The Philippines will get 2.6 million doses of AstraZenica’s COVID-19 vaccine, which will enable it to inoculate 1.3 million people next year, the country’s vaccine czar Carlito Galvez said Friday.
The private sector will cover the cost of the vaccine, under a tripartite agreement between the Philippine government, the private sector, and the British pharmaceutical company AstraZenica, which was signed Friday.
Galvez said the deal was significant because it provides equitable access to a COVID-19 vaccine from a reputable company that worked with Oxford University.
He added negotiations were ongoing for another 1 million doses of the vaccine.
AstraZeneca-Oxford’s COVID-19 vaccine has been found 70 percent effective against COVID-19 at the first dose, but it increases to 90 percent after the second dose is administered a month after the first dose.
AstraZeneca’s vaccine is expected to cost $3 to $4 a dose, much cheaper than drugs being developed by American companies Pfizer and Moderna, and does not need to be stored in ultra-low temperatures.
The British government said on Friday it has asked its independent medicines regulator to assess AstraZeneca’s coronavirus vaccine as part of the formal approval process for the drug to be rolled out by the end of the year.
AstraZeneca has completed Phase III clinical trials of its vaccine, the last stage before regulatory approval.
But under British rules, the government must also ask the independent Medicines and Healthcare products Regulatory Agency (MHRA) to green light the drug.
“We have formally asked the regulator to assess the Oxford/AstraZeneca vaccine, to understand the data and determine whether it meets rigorous safety standards,” said Health Secretary Matt Hancock.
Britain has secured access to 100 million doses of the vaccine produced by the British drug manufacturer in partnership with the University of Oxford.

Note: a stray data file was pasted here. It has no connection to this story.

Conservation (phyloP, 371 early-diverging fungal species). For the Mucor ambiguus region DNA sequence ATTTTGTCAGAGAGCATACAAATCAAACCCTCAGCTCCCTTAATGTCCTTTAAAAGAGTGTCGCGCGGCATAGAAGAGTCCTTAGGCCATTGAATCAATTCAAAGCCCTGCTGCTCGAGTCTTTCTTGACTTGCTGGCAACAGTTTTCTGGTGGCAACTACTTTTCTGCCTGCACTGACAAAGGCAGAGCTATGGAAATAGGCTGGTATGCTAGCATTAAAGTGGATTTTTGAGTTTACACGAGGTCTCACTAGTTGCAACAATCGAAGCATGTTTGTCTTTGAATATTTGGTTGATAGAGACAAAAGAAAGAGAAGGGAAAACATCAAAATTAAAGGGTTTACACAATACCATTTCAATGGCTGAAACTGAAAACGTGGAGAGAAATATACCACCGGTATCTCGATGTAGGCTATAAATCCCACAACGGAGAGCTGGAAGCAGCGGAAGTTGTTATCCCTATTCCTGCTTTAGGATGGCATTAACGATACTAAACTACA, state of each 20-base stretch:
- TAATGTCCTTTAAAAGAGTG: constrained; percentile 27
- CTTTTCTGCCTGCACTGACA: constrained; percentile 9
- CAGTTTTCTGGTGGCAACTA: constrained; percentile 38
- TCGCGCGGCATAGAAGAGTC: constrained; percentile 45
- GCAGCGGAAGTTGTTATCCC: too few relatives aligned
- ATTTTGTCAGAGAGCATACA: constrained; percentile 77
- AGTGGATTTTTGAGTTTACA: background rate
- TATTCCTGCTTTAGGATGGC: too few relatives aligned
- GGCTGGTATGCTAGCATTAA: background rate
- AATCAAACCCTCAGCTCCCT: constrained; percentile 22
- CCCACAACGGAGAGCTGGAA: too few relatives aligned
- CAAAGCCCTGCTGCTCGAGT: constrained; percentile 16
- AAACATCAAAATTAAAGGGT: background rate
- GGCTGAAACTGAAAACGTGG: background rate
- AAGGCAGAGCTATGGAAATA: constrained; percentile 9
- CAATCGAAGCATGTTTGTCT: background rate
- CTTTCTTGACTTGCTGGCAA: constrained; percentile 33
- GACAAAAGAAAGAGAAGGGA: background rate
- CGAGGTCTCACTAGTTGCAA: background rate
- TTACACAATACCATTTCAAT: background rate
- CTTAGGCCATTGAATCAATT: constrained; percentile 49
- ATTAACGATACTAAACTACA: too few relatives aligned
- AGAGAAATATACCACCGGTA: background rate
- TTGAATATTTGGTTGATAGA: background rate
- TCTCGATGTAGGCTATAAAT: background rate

The department of health has said it expects 4 million doses of the shot to be ready for Britain by the end of the year and 40 million by the end of March 2021.
Earlier on Thursday, AstraZeneca said further research was needed on the vaccine, but the additional testing was unlikely to affect the approval process.
The AstraZeneca vaccine has shown an average 70 percent effectiveness.
But that rate jumped to 90 percent when an initial half-dose then a full dose was given, similar to that in rival vaccines in development by Pfizer/BioNTech and Moderna.
In the 2021 national budget bill approved by the Senate, P83 billion has been allocated for the purchase, storage and distribution of COVID-19 vaccines next year.
Some P8 billion of this will be under the Department of Health’s regular budget, while P54 billion will be set as unprogrammed appropriations.
A total of P21 billion has been appropriated for the storage, transportation and distribution costs of COVID-19 vaccines.
In the same budget bill, the Senate has allotted P10 billion for the social amelioration program (SAP), under the regular budget of the Department of Social Welfare and Development (DSWD).
The SAP was first introduced under the Bayanihan to Heal as One Act with an allocation of P200 billion. It covered the provision of P5,000 to P8,000 emergency cash subsidies to 18 million low-income households affected by the economic repercussions of the COVID-19 lockdowns earlier this year.
Another P6 billion was allocated for cash assistance through the DSWD under the second Bayanihan law which was enacted in September.
Two months ago, Budget Secretary Wendel Avisado told senators there was no budget allocation for SAP as it was not part of the National Expenditure Program.
Meanwhile, a congressional leader urged the government to prepare early for the storage and distribution of the much-awaited COVID-19 vaccine.
House Bill 8000 of Deputy Majority Leader and Quezon City Rep. Precious Hipolito Castelo mandates that the state “shall amply prepare cold storage facilities for storing and safekeeping of COVID-19 vaccines in anticipation of their arrival and mass distribution to the Filipino people.”
The bill empowers the Department of Health to “urgently prepare for the provision” of such facilities “in accordance with specifications that are suitable for the safekeeping of the vaccines.”
Now that several drug companies have reported that their vaccines against the new coronavirus have an efficacy rate of 70 percent to 95 percent, Castelo said many countries are ramping up preparations for receiving and distributing vaccines to their people.
“Considering that our country is a populous nation and is an archipelago, a safe and effective mass distribution of the vaccine requires ample planning and preparation,” she said.
She said it is the intention of her bill to “provide sufficient and appropriate cold storage equipment and facilities” for the arrival and delivery of COVID-19 vaccination doses.
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